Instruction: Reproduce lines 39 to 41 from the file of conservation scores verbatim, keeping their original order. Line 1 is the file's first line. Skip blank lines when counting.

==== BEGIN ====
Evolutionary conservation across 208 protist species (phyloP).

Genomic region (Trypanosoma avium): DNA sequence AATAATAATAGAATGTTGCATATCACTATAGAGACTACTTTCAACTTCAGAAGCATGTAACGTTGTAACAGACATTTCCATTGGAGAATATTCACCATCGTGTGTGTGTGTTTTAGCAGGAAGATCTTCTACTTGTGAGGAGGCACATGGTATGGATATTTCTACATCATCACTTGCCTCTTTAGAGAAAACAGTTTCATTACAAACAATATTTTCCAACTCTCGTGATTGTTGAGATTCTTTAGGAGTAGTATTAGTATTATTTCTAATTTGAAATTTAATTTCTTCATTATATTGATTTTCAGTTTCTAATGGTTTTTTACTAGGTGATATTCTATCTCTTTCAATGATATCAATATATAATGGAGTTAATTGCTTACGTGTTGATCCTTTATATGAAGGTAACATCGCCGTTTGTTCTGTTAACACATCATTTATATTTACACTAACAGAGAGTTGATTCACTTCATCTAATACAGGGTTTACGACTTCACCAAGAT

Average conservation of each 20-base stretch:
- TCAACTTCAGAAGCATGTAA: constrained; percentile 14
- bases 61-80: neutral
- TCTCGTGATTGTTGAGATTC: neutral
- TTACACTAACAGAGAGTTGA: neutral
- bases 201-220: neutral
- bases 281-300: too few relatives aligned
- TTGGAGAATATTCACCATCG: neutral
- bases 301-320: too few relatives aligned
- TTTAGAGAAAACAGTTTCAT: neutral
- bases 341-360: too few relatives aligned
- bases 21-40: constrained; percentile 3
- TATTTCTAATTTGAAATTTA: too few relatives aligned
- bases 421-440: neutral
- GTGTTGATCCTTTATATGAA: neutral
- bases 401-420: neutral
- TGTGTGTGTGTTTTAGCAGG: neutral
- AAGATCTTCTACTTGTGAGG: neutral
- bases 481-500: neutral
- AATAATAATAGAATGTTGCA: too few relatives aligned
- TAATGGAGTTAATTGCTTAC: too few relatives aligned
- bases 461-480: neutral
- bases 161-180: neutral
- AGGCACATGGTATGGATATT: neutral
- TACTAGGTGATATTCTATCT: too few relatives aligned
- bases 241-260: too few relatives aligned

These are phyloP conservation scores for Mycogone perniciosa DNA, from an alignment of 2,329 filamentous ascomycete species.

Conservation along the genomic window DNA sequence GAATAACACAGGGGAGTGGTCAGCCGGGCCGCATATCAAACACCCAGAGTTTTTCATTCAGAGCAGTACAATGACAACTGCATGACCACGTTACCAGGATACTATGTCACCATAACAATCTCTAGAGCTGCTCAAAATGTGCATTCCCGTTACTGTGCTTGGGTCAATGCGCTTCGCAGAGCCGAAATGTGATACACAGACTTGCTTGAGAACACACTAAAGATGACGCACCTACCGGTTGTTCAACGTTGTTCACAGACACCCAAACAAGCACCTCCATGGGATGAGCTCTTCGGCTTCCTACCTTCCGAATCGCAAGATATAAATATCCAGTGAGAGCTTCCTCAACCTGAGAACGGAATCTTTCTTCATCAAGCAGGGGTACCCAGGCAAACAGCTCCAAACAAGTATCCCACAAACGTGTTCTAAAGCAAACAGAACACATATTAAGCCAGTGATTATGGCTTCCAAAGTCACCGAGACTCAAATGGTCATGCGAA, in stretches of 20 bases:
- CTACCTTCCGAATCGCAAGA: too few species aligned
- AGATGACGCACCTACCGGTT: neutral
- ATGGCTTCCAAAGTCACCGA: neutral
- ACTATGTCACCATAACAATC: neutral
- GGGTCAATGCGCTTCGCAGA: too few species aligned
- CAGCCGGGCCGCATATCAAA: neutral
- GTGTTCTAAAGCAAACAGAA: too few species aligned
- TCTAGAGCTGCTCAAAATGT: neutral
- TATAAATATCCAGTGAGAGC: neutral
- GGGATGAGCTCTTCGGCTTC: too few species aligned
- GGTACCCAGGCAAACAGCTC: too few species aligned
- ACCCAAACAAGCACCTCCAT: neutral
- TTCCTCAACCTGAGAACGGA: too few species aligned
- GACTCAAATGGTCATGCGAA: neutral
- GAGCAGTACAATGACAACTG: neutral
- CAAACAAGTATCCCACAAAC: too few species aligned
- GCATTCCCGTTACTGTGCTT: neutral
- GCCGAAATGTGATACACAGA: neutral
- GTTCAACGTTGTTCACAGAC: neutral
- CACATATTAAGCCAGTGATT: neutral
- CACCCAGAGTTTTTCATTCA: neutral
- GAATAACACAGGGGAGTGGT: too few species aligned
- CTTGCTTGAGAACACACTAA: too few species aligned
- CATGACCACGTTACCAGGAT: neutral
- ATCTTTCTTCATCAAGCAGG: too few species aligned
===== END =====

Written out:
- TATAAATATCCAGTGAGAGC: neutral
- GGGATGAGCTCTTCGGCTTC: too few species aligned
- GGTACCCAGGCAAACAGCTC: too few species aligned